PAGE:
Tea at the Grosvenor House

The tea offering at the Grosvenor House.
The menu for afternoon tea at the Grosvenor House.

It has become a tradition that on each visit to London I try a new afternoon tea venue.  On my last visit in October, I had tea at the Grosvenor House.

This isn't the ladies' room at the Grosvenor House. I liked the lights.
This is the ladies’ room at the Grosvenor House. I liked the light fixtures.

The hotel had a very different feel than the other three hotel teas I have experienced in London.   The area where tea was served, the Park Room, was a large open room with tea tables sprinkled throughout.  Windows looked out onto Hyde Park.  The room is bright and filled with lots of light.  The ceiling was low, maybe 10 feet high, which provided coziness to the room.  For some reason the room’s decorating style felt a bit Art Deco to me.

The main tea serving station at the Grosvenor House.
The main tea serving station at the Grosvenor House.

The main tea station was a white padded leather bar on one side of the room.  Our table was near the bar, with another table for two between us.

The room was centered with a grand piano which was being played during our tea.  It was a beautiful backdrop to a lazy, enjoyable afternoon.  When the pianist played, Goodbye England’s Rose/Candle in the Wind, it was a timely tribute to  the twentieth anniversary of Princess Di’s death.

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The history of afternoon tea.

Our server was a very nice young lady from Poland.  All of the servers were young women, and all were dressed in ivory, button down shirts and matching wrap skirts.  This was the first time we have had female servers at a British afternoon tea.

The Grosvenor House afternoon tea place setting.
The Grosvenor House afternoon tea place setting.

The white pique cloth covered table was set with a lovely white china rimmed in jade green with a gold scroll design.  It is so terribly gauche, but I had to turn a plate over to see who made the china.  It was custom made for Grosvenor House by Dudson Fine China in England.

Apple and fennel sorbet with a chocolate cookie ring dotted with pop rocks was served as an amuse bouche.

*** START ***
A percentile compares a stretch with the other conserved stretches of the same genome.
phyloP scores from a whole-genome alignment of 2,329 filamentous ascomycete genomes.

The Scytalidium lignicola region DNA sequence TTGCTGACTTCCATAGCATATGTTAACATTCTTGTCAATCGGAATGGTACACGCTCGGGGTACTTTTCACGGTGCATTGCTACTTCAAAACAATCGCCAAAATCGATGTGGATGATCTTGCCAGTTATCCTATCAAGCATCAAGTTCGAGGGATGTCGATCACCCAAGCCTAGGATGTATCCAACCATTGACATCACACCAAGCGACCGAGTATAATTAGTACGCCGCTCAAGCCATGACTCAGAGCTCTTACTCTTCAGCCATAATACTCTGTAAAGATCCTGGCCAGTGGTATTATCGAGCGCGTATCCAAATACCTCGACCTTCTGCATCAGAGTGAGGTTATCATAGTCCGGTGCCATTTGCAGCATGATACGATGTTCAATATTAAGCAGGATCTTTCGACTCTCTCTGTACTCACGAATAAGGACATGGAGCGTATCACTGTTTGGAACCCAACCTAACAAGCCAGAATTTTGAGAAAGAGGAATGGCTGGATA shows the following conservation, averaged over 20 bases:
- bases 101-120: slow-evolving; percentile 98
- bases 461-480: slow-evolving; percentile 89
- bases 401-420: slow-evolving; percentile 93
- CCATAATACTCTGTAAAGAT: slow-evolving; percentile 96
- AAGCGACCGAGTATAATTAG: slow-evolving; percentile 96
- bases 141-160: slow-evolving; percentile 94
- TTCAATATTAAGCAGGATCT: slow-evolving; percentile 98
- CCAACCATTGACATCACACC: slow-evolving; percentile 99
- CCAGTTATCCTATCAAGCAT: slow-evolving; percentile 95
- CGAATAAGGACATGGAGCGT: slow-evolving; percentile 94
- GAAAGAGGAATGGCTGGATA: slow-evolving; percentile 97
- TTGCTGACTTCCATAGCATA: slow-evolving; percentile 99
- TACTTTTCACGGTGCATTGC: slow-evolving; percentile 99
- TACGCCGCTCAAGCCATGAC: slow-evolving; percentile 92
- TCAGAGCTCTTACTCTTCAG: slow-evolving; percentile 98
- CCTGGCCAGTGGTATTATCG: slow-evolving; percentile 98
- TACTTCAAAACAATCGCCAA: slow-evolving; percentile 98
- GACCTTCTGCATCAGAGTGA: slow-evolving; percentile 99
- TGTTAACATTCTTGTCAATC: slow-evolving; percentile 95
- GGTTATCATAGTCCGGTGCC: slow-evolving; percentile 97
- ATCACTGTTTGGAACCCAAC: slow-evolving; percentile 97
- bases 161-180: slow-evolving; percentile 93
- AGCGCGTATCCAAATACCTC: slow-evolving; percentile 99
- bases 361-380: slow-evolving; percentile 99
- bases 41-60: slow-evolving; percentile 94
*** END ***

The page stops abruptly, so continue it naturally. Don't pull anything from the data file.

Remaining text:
Apple and fennel sorbet with a chocolate cookie ring dotted with pop rocks was served as an amuse bouche.

Tea started with an amuse bouche of apple and fennel sorbet/soup with a chocolate cookie ring dotted with pop rocks.  It was delicious and an unexpected surprise when the pop rocks went off in one’s mouth.

A welcome sight for a weary traveler.
A welcome sight for a weary traveler.

The tea we chose was Grosvenor House Blend, which my nephew and I both enjoyed.  There were six teas from which to choose, with the Grosvenor House blend being the most unusual.  Of course, I had to try it!

The sandwiches, scones, pastries and cakes were delicious! They were also beautifully presented.

A beautiful sight! It was all as delicious and tempting.
A beautiful sight! It was all as delicious and tempting.

The three-tier server had delicate, small pastries on the top tier, raisin and plain scones in the middle, and tea sandwiches on bottom.  The jams that accompanied the scones were strawberry, rose petal, and gooseberry.  Each one was so different in flavor and changed the taste of the scones.   Although my nephew did not care for the rose petal, it was my favorite.  It was such a mild and delicate flavor that wasn’t overly sweet like so many jams.

Foreman's smoked Scottish salmon and cream cheese open sandwich.
Foreman’s smoked Scottish salmon and cream cheese open sandwich.

The next course served consisted of two open sandwiches.  Extra care had been given to the Foreman’s smoked Scottish salmon and cream cheese open sandwich so that it looked like a rosebud with lettuce leaves.  The Burford brown Clarence Court egg, mayonnaise and chives open sandwich was equally as attractive with a scoop of egg salad presented on the bread alongside a small egg half.

Burford brown Clarence Court egg, mayonnaise and chives open sandwich.
Burford brown Clarence Court egg, mayonnaise and chives open sandwich.

I was so full by the time the cake was offered, that I debated getting one.  The server offered to wrap it so that I could take it with me, which I thought was sweet.  However we were flying to Ireland the next morning, so it would have just been thrown away.  I chose the lemon cake which was delightful.

The lemon cake was the final offering of the tea.
The lemon cake was the final offering of the tea.

The crowd was a bit louder than our experience at the Savoy or the Park Lane Hotel, but not as chaotic and loud as the Ritz.  The table next to us had an American mom and adult daughter.  Due to proximity, it felt like we had tea with them!

These tea pastries were small, delectable treats!
These tea pastries were small, delectable treats!

There was no dress code for the tea, so my nephew did not have to wear a jacket and tie.   Of course, this year he had packed a sports coat and tie just in case they were needed.  Our trip to the Oxfam last year, although memorable, did not result in a jacket that fit or a tie that was long enough.

As our afternoon wore on, the weather turned dark and windy.  Our light-filled room began to darken,  as can probably be seen in the photos that accompany this post.  Thankfully the Tube station wasn’t far, so we weren’t out in the weather long.

The Grosvenor House blend.
The Grosvenor House blend.

Overall, we enjoyed the experience and would go back.  The staff was warm and friendly (and very pretty as my nephew pointed out); the tea and food were tasty and filling; and the setting was serene and relaxing.  To me, it seemed a bit more casual than the Ritz and Savoy teas, which as travelers we can sometimes appreciate.

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